For many of us fortunate enough to be living in towns or cities, we are used to water flowing from taps inside our homes. Sadly, this is not the case in many villages in the African continent or in India. Women walk miles to fetch water in pots balanced on their heads or hips. They have to be careful about spillage as this is what they need for cooking and washing.
The problem of chemical contamination is also prevalent in India and the health burden of poor quality water is enormous. It is estimated that 37.7 million people are affected by waterborne diseases annually.
Growing up, we were always told to be careful with our use of water and wasting this precious resource was considered sinful.
This was despite the fact that we had an abundant supply wherever we lived but our parents were from a generation that didn’t believe in profligacy and they instilled in us the importance of treating this resource with respect.
This upbringing has resulted in my never letting water overflow simply because I have forgotten to turn off a tap. The sound of water overflowing from an overhead tank in a building and nothing being done to stop this makes me see red.
The runaway brides
I was struck by an article on a problem of runaway wives in a certain village in the state of Maharashtra. Most new brides are so daunted by the water scarcity that they soon return to the relative comfort of their maternal homes. Those who do stay here walk a kilometre and a half every summer to a nearly dry stream at the foot of a hill.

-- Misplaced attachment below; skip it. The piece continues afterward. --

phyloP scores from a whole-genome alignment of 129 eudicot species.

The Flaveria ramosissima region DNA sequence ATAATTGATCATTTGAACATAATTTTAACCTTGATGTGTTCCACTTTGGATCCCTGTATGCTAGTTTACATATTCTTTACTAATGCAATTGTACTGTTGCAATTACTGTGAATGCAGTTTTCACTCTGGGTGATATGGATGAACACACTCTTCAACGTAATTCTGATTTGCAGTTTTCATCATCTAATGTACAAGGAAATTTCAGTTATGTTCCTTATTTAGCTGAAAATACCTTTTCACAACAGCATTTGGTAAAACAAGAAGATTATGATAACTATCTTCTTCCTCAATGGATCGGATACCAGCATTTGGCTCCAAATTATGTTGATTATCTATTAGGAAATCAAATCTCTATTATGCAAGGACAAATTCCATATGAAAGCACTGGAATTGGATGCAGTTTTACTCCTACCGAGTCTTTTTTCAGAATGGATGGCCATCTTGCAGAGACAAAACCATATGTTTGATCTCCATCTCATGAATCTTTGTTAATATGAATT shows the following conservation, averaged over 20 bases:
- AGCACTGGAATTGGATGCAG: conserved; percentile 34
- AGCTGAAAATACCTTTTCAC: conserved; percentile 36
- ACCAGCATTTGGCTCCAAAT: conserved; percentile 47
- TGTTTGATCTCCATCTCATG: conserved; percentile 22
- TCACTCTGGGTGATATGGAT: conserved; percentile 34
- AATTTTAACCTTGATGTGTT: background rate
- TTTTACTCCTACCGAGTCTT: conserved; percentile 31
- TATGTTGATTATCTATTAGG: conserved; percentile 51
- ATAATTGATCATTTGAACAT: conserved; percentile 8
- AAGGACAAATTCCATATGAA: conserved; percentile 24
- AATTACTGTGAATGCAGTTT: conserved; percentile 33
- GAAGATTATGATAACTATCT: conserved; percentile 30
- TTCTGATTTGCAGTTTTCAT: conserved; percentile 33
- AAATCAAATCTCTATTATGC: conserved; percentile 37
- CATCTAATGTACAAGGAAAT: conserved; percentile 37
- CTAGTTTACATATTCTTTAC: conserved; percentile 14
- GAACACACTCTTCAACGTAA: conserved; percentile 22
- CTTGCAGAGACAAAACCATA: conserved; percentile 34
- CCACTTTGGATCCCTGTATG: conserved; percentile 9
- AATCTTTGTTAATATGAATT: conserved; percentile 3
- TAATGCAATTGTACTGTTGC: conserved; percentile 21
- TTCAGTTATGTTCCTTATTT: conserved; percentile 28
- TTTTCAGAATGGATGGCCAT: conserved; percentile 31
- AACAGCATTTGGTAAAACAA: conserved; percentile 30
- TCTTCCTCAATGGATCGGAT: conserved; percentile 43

While a water crisis affects everyone, it is the women who bear
the brunt. Not only is it their job to fetch water but they also
have to ensure its judicious use by all family members
Once they reach the stream, they have to wait for hours for the water to collect in the rock. They have to scoop out the water with a bowl and fill their pots. This arduous journey is made twice a day.
The village head acknowledges the problems faced by the
villagers but has no solution to offer. He speaks of journalists and politicians visiting the village out of curiosity but no concrete help is forthcoming.
However, this is the situation in scores of villages across India. While a water crisis affects everyone, it is the women who bear the brunt. Not only is it their job to fetch water but they also have to ensure its judicious use by all family members. Girls are denied an education as they have to help fetch water. A significant proportion of their time is spent on this back-breaking task. In my home city, the authorities proudly claim at the beginning of the year that there will be no water shortage or power cuts.
We learn to accept these predictions with a pinch of salt as we have had the bitter experience of suffering from the same problems year after year. All one has to do is read readers’ complaints in the newspapers to experience a feeling of déjà vu.
Now we are told by weather forecasters to expect an early monsoon but we remain sceptical. The problem lies in the havoc that the monsoon can create with flooding and waterlogged roads and no effort made to harvest rainwater. The rain harvesting pits are filled with plastic waste and used for disposal of trash in most places.
There is no authority to supervise the proper use of these and to see that they are only used for the purpose they were made.
There is an urgent need to overhaul the infrastructure. All the relevant authorities such as civic bodies need to work together instead of indulging in a blame game when strategies fail due to a fund crunch or lack of proper planning.
More than 50 per cent of the Indian population has no access to safe drinking water. In cities, too, one reads of sewage water tainting drinking water supplies. This is completely unacceptable. We need to address these fundamental problems first and foremost.
Vanaja Rao is a freelance writer based in Hyderabad, India.
Source: Gulf News